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June 30, 2005

Waiting to Inhale

People who move to the suburbs may think they’re fleeing the polluted air of the city.  Of course, there’s a tradeoff: by living in low-density suburbs, they spend more time in their cars. And as it turns out, the air inside your car may be just about the dirtiest you’ll breathe all day.

Last year, researchers in Sydney, Australia released a study (pdf) that measured the levels of benzene (a carcinogen) and other volatile organic compounds (VOCs), as well as asthma-inducing nitrogen oxides, among people who commute by car, bus, train, bike and foot.

The verdict? Car commuters breathed the worst air, getting the highest doses of benzene and other VOCs. Even bus commuters were exposed to lower levels of VOCs than car commuters (though bus riders breathed higher levels of nitrogen dioxide). Train commuters had the least exposure overall, with cyclists and walkers coming in second-best.

Figure1btex

One reason for the difference is that motorists are breathing exhaust, both from their own vehicles and from nearby traffic. As the authors of the Sydney study note, driving on congested freeways puts motorists in a "tunnel of pollutants." By contrast, other travel modes reduce ambient exposures: trains tend to run on isolated tracks, buses often take express lanes, walkers and bikers may travel on quieter streets.

The US census says that 87.9% of Americans commute by car, truck, or van, and the National Household Transportation Survey shows that people who live in sprawling suburbs spend about 68 minutes per day in their cars--about 50 percent more than people who live in more compact urban neighborhoods.

So, to some extent, if you want more fresh air it may be smarter to move closer to downtown, rather than farther away.

Posted by Jessica Branom-Zwick | Permalink

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Comments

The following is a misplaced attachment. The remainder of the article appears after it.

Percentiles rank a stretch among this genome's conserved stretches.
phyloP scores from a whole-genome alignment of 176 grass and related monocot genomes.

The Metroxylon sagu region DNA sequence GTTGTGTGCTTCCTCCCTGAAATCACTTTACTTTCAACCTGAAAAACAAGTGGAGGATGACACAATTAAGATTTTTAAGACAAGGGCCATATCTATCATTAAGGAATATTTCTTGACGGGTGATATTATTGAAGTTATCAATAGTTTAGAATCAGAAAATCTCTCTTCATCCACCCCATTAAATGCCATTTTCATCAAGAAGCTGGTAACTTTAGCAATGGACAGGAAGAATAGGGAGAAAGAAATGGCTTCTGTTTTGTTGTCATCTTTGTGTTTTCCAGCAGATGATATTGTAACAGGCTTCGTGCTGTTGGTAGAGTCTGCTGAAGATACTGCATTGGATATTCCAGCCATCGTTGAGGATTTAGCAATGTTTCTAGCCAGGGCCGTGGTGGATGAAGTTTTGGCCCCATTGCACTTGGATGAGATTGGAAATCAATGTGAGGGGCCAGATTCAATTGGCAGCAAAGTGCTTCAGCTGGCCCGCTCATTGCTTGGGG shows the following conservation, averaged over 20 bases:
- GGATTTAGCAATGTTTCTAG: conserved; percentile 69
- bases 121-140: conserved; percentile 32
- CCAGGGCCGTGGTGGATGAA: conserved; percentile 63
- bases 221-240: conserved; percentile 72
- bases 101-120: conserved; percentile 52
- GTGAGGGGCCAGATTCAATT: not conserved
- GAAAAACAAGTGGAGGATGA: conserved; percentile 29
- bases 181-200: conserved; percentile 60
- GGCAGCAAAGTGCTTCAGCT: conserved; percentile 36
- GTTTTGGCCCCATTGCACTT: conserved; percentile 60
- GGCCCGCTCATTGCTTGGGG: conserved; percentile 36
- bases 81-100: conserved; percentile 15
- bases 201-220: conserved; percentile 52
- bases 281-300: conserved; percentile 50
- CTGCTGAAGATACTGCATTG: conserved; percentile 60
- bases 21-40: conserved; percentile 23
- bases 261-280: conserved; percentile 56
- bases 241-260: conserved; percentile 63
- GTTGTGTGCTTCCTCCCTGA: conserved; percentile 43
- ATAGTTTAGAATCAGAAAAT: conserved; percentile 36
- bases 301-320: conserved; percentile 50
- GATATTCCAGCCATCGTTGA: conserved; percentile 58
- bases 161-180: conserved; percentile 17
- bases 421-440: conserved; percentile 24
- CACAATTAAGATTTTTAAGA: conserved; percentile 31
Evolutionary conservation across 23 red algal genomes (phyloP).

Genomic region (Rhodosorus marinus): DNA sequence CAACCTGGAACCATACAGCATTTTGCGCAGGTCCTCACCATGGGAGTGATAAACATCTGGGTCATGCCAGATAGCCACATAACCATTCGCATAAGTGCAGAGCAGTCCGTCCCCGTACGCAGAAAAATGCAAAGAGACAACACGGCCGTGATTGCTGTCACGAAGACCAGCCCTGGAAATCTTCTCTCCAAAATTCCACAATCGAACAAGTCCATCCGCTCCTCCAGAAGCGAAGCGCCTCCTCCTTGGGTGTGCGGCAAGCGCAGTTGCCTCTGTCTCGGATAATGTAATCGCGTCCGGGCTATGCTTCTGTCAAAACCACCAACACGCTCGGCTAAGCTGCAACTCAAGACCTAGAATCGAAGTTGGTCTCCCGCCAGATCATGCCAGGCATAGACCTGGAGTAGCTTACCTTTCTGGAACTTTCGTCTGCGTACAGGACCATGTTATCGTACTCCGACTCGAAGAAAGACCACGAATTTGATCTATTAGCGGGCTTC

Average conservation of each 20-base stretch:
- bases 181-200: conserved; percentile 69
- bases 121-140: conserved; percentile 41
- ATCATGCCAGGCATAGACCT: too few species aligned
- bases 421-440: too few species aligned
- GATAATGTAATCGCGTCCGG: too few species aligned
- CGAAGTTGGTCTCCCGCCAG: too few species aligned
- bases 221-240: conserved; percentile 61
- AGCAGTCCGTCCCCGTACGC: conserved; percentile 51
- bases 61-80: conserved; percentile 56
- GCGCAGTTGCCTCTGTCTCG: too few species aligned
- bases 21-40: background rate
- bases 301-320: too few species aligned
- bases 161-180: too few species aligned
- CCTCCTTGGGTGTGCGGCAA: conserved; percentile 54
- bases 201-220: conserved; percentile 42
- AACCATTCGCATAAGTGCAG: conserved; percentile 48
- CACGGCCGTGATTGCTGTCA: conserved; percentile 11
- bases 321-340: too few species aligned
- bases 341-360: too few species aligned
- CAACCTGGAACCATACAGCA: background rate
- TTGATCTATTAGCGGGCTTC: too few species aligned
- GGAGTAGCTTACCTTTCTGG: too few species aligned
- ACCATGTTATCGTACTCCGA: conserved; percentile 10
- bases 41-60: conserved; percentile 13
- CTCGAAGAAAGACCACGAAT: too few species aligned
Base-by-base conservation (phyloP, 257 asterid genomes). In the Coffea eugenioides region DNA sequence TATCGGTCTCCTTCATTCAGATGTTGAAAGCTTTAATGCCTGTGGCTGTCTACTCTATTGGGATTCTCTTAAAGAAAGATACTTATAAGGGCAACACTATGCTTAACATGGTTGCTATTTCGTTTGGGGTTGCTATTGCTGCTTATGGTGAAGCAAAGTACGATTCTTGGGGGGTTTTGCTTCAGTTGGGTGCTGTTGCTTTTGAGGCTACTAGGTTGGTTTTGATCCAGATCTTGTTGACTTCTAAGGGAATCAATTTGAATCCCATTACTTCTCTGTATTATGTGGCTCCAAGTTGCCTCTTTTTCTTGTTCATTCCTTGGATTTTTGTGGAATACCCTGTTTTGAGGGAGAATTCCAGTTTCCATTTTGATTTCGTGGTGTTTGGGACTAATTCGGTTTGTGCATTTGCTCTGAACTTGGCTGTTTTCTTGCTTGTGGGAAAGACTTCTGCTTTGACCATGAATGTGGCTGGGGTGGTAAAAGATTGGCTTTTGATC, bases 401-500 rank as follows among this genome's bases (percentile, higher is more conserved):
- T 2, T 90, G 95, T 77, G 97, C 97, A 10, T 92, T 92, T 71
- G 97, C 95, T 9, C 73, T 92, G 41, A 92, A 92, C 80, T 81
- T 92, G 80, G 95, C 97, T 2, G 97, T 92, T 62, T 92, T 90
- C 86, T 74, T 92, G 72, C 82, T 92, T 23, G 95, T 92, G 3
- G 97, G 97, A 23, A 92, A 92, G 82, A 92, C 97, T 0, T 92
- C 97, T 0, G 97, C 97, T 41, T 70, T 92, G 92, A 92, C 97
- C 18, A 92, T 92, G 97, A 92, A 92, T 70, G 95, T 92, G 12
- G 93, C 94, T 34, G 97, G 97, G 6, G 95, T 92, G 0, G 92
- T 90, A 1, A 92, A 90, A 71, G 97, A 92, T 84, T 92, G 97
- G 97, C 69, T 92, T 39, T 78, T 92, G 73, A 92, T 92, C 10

Good post-- reason # 25395 to bike or walk. Yet I wonder how particulate matter stacks up by mode. The Copenhagen Post published an interesting, albeit brief, article today on white blood cell damage in cyclists (3x greater on streets than indoors). The smoking gun? (You'd never guess). "Cars are to blame."

What's more disconcerting is that the mode split in Copenhagen is substantially more bike/ped heavy than in places like Seattle (for now)-- and thus, my blood's *really* boiling.

http://www.jp.dk/english_news/artikel:aid=3134250/

Posted by: John M. | Jul 1, 2005 10:38:48 AM

I think an interesting line of study would be to follow up on this: "Walking and cycling are likely to be most beneficial when routes are away from busy car routes, although even on the same roadway and taking into account increased respiration due to activity, cyclists in Amsterdam still had 2-3 times lower exposure to pollutants than car drivers."

I would have assumed that the car would shield the driver and passengers from a lot of the pollution, and that a biker would have to suck it up directly. It seems weird to me that this isn't the case, particularly for bikers riding directly in the lane. This is maybe explained by the pollutants being trapped inside the car with its occupants.

Posted by: Uncle Vinny | Jul 8, 2005 6:21:09 PM